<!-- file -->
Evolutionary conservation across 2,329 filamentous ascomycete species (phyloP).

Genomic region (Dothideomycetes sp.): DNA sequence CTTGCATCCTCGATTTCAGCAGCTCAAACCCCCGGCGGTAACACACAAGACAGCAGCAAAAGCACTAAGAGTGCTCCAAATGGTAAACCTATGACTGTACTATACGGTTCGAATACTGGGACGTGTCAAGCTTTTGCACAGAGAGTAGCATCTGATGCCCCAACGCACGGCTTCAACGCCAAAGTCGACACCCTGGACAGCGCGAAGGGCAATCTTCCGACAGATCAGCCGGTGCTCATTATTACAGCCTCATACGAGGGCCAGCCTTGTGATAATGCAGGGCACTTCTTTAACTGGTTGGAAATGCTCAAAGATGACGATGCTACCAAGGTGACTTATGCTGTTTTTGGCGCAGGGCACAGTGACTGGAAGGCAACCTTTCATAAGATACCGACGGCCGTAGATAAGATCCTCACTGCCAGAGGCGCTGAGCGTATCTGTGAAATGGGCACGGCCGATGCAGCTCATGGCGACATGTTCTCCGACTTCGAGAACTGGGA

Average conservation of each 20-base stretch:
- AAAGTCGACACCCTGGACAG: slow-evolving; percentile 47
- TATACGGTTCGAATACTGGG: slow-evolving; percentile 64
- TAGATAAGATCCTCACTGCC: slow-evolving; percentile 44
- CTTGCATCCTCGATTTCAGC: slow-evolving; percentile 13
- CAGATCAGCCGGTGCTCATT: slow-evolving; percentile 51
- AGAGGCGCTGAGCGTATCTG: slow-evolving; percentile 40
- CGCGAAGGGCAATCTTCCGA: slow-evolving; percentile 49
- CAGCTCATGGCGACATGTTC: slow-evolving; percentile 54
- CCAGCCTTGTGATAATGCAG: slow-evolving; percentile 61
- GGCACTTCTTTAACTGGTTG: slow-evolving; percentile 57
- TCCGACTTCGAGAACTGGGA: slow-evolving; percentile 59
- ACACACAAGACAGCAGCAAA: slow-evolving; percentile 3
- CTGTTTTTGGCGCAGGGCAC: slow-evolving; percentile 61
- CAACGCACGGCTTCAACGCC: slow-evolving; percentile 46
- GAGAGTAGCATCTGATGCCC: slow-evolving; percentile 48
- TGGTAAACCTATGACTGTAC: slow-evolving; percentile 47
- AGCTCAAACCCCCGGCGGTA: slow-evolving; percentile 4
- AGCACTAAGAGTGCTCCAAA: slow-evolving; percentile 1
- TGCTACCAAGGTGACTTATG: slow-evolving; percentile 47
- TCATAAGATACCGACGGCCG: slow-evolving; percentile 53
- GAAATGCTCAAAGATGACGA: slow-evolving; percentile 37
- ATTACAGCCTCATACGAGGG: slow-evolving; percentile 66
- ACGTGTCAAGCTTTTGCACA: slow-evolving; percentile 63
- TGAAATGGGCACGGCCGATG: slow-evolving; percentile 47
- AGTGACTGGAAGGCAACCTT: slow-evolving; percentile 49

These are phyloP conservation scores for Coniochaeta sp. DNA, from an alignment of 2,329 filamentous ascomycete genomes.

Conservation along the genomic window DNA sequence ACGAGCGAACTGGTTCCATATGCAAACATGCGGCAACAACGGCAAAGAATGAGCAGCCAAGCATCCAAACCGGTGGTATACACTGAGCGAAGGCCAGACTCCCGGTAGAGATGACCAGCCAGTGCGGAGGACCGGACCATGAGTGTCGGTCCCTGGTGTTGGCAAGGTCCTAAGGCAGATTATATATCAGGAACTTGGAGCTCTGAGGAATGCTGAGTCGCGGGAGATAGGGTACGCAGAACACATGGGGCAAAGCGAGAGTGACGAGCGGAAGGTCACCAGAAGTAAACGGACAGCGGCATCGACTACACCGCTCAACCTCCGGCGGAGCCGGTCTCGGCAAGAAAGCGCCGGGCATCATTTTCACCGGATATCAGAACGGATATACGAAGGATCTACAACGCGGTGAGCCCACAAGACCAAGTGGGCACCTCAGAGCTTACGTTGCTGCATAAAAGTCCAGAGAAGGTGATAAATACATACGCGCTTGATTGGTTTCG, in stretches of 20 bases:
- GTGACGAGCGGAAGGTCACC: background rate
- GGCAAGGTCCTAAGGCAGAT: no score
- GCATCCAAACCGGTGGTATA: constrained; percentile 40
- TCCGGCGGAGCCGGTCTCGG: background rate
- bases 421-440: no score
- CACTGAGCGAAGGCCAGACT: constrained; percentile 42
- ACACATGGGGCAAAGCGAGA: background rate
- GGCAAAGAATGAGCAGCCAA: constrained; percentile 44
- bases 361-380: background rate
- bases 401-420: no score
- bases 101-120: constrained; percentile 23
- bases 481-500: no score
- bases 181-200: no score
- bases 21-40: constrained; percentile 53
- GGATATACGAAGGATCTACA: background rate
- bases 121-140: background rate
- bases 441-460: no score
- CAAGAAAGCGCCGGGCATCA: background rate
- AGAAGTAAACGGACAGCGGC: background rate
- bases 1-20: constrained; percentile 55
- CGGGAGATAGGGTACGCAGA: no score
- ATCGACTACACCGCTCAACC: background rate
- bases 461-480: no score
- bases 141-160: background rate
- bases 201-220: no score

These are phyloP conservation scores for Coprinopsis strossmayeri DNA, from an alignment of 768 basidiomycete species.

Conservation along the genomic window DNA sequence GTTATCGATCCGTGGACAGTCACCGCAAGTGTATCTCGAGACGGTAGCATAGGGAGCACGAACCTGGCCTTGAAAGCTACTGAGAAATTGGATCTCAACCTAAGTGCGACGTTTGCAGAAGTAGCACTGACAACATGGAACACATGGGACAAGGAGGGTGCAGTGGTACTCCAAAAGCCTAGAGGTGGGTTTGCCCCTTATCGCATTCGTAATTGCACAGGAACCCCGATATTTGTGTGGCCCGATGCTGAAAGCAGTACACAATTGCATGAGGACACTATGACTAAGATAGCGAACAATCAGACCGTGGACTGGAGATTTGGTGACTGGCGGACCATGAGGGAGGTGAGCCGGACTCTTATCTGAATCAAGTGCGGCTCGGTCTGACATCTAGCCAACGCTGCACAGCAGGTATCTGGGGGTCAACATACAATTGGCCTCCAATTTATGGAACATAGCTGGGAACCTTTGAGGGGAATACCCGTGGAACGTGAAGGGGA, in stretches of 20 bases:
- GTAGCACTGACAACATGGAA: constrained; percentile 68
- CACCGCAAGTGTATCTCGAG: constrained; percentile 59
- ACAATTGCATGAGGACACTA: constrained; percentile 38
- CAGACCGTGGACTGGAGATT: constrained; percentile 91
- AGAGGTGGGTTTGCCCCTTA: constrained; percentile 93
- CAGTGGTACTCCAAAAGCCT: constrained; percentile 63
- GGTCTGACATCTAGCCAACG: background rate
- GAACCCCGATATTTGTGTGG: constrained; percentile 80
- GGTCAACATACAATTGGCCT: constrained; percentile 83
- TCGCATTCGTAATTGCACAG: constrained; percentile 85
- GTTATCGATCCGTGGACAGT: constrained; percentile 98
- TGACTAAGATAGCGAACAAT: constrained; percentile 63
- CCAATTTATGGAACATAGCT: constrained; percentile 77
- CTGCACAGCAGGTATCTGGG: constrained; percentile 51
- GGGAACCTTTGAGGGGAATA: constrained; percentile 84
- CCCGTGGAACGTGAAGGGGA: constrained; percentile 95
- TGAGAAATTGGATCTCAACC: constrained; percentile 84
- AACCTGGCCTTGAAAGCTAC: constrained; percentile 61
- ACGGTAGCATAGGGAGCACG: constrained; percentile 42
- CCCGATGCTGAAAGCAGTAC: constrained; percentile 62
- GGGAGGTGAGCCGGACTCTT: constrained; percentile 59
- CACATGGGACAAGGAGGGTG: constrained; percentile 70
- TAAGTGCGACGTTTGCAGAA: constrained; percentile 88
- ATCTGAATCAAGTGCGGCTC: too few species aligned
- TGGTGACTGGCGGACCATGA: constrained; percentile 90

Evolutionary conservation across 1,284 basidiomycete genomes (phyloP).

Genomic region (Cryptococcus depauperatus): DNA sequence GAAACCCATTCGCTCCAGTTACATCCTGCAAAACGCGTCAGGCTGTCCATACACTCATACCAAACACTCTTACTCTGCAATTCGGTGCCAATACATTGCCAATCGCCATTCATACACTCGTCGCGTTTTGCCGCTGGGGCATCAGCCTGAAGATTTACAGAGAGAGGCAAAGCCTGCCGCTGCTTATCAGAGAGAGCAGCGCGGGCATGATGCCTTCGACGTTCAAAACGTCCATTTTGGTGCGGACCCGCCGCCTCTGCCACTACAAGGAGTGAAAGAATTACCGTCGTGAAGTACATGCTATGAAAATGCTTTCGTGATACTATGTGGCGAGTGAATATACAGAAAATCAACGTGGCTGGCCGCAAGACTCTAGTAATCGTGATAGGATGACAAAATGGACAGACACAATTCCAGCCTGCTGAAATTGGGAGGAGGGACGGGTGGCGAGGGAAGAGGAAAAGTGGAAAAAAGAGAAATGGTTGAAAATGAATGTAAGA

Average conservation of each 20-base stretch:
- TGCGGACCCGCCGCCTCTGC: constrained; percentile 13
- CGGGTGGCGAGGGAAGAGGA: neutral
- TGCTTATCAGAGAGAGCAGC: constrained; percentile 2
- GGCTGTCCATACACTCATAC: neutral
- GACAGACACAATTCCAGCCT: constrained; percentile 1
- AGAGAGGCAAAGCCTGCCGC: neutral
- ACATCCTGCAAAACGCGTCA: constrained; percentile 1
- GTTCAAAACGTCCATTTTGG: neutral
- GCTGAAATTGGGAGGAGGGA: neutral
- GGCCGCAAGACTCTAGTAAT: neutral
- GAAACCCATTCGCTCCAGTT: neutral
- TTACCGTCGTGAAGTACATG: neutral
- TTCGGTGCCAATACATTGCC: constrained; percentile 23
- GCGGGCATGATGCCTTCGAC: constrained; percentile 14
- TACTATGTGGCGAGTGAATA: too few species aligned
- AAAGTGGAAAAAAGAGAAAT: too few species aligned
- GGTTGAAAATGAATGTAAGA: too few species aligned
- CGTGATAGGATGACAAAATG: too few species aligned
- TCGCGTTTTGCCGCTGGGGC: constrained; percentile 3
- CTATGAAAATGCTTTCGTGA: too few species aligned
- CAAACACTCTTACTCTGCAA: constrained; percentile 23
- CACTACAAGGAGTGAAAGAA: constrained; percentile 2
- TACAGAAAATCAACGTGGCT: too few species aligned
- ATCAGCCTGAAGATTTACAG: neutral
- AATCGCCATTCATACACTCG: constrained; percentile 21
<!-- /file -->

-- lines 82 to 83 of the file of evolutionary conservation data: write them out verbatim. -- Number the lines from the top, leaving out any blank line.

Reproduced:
- TGGTGACTGGCGGACCATGA: constrained; percentile 90

Evolutionary conservation across 1,284 basidiomycete genomes (phyloP).